For a while, the career of the Evangelical comedian John Crist looked as though it had been blessed by God. His Netflix special, I Ain’t Praying for That, was set to premiere on Thanksgiving Day, and he had a book deal with WaterBrook & Multnomah, a major Christian publisher. But in private, Crist was not as holy as he seemed in public. Last Wednesday, Charisma News reported that Crist had tried to pressure several women into having sex with him. Though the conservative website describes Crist’s alleged actions as abusive but not criminal, that characterization does not seem to be entirely accurate. One woman says Crist repeatedly grabbed and kissed her against her will, twice forcing her to push him off — which would qualify as assault.
Crist does not currently face any legal action, but his Netflix special is no more. His upcoming tour is off too, and WaterBrook has canceled his book. In a statement to Charisma, Crist offered a partial apology for his actions. “My behavior has been destructive and sinful. I’ve sinned against God, against women, and the people who I love the most,” he said, adding that he plans to seek treatment for his “sexual sin and addiction struggles.” (He also denied that he was “guilty of everything I’ve been accused of.”) This may be enough to satisfy Crist’s fans, who are legion. He has over 526,000 followers on YouTube, and one of his most famous videos, “Christian Mingle Inspector,” notched over 2.8 million views. (An explanation for the blessedly ignorant: Christian Mingle is a Christians-only dating website.)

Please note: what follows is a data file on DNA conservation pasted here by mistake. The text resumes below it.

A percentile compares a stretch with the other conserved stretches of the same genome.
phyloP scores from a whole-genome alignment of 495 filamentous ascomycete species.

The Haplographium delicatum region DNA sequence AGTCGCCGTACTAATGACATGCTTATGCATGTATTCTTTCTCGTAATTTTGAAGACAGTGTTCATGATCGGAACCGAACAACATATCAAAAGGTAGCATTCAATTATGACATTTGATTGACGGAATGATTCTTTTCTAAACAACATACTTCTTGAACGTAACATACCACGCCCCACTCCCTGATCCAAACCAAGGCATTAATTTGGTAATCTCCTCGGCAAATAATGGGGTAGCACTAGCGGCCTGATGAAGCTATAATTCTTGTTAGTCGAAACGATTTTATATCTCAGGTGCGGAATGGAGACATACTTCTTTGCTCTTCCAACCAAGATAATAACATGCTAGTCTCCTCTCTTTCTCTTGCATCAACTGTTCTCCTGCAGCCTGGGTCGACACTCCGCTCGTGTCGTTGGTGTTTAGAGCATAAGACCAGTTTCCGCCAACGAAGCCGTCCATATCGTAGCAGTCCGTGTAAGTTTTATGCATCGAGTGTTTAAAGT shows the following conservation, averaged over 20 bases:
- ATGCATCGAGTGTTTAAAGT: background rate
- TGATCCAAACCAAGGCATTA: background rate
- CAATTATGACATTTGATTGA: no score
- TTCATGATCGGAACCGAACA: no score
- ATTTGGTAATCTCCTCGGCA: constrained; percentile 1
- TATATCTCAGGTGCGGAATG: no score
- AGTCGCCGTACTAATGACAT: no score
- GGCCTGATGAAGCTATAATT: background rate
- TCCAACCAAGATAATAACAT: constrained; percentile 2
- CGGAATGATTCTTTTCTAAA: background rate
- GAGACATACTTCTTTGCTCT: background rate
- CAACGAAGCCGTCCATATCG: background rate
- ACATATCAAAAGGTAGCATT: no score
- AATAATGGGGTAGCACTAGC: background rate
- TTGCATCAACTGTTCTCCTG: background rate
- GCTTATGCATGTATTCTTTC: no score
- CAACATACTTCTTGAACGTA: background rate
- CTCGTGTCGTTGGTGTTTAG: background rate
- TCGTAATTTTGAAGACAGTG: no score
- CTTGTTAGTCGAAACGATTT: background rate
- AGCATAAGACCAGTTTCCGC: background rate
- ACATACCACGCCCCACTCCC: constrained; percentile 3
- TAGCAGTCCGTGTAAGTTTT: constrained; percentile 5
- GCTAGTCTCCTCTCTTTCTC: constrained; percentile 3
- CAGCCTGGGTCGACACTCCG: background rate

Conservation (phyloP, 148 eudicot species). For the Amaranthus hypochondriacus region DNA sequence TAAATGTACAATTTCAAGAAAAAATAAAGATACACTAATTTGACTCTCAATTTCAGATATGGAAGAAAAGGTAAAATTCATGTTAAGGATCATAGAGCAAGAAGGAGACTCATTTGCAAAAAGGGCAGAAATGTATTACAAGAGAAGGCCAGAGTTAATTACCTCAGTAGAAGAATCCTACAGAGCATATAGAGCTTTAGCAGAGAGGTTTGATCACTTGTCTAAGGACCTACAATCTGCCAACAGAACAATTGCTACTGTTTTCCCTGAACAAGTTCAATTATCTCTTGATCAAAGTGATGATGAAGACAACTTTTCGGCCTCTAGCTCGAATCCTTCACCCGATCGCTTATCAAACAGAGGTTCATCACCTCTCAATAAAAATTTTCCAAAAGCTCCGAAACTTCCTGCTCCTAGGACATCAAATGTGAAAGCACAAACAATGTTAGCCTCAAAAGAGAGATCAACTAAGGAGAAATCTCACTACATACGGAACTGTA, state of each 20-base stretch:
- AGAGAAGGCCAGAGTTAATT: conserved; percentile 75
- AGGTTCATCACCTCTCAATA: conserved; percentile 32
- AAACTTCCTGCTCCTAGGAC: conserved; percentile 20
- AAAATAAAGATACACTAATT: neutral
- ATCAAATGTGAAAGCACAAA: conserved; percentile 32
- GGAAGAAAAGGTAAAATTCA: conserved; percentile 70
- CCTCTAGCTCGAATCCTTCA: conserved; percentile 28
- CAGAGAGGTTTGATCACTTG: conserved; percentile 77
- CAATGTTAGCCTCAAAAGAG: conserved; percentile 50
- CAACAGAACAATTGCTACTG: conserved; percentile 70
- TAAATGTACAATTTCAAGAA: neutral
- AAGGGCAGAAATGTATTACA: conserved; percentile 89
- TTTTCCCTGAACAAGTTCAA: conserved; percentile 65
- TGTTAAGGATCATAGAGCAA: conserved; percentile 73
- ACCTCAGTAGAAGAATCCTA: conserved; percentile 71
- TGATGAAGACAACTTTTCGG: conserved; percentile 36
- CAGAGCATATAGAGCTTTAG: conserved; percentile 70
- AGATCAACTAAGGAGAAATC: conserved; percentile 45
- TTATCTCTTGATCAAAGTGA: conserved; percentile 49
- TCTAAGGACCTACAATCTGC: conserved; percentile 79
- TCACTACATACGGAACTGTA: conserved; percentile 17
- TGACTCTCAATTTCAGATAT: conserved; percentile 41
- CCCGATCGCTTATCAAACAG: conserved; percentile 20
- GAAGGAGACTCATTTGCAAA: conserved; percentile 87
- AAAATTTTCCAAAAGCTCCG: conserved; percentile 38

There was a lot riding on Crist. Until this week, he was on the verge of making a leap accomplished by few other Christian artists: achieving mainstream appeal. This occurs infrequently, when MTV airs a Christian band’s music video or when Netflix hands a (self-proclaimed) born-again virgin a comedy special. The jump brings the performer fame and riches; it also represents an opportunity to spread the Gospel through entertainment.
The expectations around Crist were high and may have drowned out women who have been warning others of his behavior for years. After Charisma’s story broke, several women tweeted that Crist had been enabled by a culture determined to ignore them:
Crist’s next steps are crucial not only for his career but for the subculture that made him a star. Evangelicals will have to decide whether his behavior is sexual sin — a loose term often applied to homosexuality and to consensual premarital sex — or whether they believe the women who have characterized it as sexual abuse. If it’s the former, which Crist clearly would prefer, then his path to redemption is easier. He would simply have to say in public that he is penitent and God has changed his heart. But if he’s a predator, the Evangelical community will have to grapple with the same question that has plagued many in the secular world for years: What do we do with a powerful entertainer who uses his position to hunt the vulnerable?